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Photographing marble in reality does not refer to some kind of new rocks but rather to the message that some statues mostly made from marble, although any material will do, can relay to its audience. The message is usually what the artist intends to portray when he or she built or rather created a work of art from simple stone.
There are two ways of approaching this photographic project. One is to record images of statutes that seem to convey various different messages and this is much easier than the second variation and that is recording images of various statues in a comparative display that appear to tell the same message or convey the same idea.
One of the first things that you should do before attempting to pursue this theme is to more or less decide on which variation to pursue and once that is done which message or which series of messages you want your photography project to capture keeping in mind that the subjects which you choose to relay this idea or message must do so clearly or you risk just having a bunch of images of statutes with nothing much more than that.
Research for the best sites to find suitable subjects that convey the message you intend to represent. Once you are ready to start your project then study the subject carefully and decide on which angles and perspectives will best display your intentions and begin photographing.
A prime lens and some sort of diffuser attached to the flash, if using one, is probably all that you will need. Flash use will depth on where your subjects are located, Remember to use or work with side lighting since this type of light shows texture and details better than full frontal light; too much light and your subject will be completely visible but not much detail will be present in your images.
Keep in mind that you do not always have to record the subject in its entirety, often just photographing parts is enough to convey what you intent to show. Be also aware that a majority of statues will be found in museums or art centers as well as on private venues. Obtain permission to photograph them form the owners or caretakers.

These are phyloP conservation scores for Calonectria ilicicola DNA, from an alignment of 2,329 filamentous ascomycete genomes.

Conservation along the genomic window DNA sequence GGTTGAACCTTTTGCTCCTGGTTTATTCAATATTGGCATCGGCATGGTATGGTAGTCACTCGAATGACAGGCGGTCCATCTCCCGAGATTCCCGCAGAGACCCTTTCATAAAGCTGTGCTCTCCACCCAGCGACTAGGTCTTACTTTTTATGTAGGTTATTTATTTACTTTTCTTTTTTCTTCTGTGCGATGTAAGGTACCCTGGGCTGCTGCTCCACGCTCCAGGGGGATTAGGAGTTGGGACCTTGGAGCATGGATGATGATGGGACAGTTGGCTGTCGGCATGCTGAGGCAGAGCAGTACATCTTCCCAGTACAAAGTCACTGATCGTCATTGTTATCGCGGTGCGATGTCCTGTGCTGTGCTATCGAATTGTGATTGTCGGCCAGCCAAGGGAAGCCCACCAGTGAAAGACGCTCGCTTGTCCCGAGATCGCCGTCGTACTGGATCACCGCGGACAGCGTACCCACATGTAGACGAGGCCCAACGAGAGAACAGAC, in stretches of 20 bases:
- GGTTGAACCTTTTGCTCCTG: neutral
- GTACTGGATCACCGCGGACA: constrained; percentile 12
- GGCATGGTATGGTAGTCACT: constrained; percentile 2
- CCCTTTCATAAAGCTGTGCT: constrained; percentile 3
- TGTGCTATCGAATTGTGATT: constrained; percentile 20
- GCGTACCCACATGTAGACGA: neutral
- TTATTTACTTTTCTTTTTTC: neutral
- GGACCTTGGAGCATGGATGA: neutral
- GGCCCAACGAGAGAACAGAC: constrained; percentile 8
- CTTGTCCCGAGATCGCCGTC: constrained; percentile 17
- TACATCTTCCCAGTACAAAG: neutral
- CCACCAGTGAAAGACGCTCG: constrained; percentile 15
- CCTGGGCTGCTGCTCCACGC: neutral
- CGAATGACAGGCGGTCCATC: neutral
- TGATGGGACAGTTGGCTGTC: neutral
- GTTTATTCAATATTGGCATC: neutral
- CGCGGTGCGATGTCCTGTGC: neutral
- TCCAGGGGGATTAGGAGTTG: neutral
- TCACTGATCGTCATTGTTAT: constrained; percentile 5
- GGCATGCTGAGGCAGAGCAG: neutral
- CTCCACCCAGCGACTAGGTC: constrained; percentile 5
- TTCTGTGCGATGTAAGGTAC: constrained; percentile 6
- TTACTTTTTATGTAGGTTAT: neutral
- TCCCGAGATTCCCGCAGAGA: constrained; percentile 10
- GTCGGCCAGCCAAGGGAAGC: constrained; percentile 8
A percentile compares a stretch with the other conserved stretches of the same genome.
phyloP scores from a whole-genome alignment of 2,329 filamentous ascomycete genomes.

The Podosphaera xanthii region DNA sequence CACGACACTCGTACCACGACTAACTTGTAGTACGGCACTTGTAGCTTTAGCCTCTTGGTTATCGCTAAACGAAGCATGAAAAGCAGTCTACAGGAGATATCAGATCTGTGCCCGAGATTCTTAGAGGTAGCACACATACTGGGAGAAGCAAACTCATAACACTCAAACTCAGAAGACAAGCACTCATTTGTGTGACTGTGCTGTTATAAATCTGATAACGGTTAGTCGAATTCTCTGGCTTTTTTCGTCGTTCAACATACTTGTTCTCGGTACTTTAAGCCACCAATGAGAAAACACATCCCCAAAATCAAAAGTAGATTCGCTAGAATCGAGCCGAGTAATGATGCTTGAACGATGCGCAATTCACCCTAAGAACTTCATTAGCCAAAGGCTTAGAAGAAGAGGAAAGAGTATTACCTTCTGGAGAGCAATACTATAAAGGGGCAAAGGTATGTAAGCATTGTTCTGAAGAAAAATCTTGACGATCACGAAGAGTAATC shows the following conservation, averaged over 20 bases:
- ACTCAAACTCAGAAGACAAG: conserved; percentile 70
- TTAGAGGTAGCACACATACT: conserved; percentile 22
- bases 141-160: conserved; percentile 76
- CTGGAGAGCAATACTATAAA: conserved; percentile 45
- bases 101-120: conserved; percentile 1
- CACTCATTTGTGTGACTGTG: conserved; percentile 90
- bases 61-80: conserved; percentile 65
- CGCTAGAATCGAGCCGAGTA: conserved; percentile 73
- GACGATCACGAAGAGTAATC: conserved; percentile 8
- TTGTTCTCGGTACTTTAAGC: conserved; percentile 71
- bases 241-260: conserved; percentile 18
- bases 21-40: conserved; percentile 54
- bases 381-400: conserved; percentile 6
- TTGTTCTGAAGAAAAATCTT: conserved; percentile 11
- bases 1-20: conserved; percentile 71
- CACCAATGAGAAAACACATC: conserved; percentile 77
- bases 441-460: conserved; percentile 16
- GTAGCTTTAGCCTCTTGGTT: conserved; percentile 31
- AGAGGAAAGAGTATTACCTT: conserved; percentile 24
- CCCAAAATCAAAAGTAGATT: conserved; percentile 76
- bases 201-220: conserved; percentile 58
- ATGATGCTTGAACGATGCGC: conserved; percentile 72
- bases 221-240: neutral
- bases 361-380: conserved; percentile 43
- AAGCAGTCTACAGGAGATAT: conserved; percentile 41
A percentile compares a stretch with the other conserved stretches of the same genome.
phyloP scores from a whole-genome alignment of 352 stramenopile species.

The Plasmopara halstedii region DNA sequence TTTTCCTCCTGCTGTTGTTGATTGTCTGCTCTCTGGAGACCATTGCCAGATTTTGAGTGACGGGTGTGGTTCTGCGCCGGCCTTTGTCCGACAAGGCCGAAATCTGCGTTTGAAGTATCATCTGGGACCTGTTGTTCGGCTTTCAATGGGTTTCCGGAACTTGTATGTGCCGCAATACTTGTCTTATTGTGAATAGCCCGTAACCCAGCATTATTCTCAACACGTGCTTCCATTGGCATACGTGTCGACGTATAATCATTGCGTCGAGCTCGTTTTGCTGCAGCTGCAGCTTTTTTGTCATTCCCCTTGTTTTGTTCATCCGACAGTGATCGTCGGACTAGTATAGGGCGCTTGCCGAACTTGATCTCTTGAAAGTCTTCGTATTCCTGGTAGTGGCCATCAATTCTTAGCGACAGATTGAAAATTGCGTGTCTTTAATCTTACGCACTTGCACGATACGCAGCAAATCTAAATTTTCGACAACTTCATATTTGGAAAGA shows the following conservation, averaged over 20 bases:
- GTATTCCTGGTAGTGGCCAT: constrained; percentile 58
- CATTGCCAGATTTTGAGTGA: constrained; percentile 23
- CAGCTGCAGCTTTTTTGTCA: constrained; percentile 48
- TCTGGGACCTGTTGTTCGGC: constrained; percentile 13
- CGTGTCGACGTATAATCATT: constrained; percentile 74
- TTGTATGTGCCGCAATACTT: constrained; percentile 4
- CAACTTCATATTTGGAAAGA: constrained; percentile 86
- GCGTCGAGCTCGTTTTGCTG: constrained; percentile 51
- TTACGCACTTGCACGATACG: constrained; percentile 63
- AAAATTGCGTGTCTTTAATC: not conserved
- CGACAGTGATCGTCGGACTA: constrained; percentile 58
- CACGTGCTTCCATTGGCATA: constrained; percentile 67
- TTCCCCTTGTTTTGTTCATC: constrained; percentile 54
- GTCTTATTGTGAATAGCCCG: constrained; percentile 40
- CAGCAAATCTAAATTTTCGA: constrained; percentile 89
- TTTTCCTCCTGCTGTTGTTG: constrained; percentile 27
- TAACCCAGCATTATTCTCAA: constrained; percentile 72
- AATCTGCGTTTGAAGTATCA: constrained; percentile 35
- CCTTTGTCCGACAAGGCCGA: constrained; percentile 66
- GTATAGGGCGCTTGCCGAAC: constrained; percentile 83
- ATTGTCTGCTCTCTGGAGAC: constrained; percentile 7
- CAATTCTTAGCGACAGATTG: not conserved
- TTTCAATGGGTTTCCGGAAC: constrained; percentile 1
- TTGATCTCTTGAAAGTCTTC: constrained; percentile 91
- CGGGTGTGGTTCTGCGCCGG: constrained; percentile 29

Museums may be the most difficult of locations since most have strict rules when it comes to photographing their exhibits. Often you can obtain a special permit that allows you to record their images and fees are not that high for such purposes but you will probably have to give a detailed explanation of what it is that you want to do and accomplish with your photos.
One good technique to use with these images and also with a majority of other subjects and projects is to use a wide aperture; the largest f-stop that your lens allows. This has the effect of blurring anything located in back of them and focuses all of the viewer's attention on the image's main element.
One very good location to find suitable images are churches, with Roman Catholic churches being among the best. They often have many such statues not only in their interiors but often have a few in their gardens and most always you can photograph them by simply asking.
Be attentive not to convey a religious motif unless this is what you intent on doing in the first place. Try to focus on a peaceful, piety, tolerance or similar message instead.
Some garden statues have been placed there for a reason and it is worth paying attention to the surrounding area and including portions of it if it adds to the scene.
Just be careful not to include too much detail less it detracts from your main point of attention.
Not all of your subjects have to be made from marble. There are many good subjects that are made from other types of rocks or compositions such as cement. Your emphasis is in finding good effigies that represent the message or theme that you have chosen.
Busts can be used too since your images do not all have to be of complete figures and do not have to be of "human" forms. Abstracts and others can be applied to the project too so long as the message is clearly visible.
- 37 Statues Brought to Life With Great Photography
Photographers! Let's talk a little about this! 37 Statues Brought to Life With Great Photography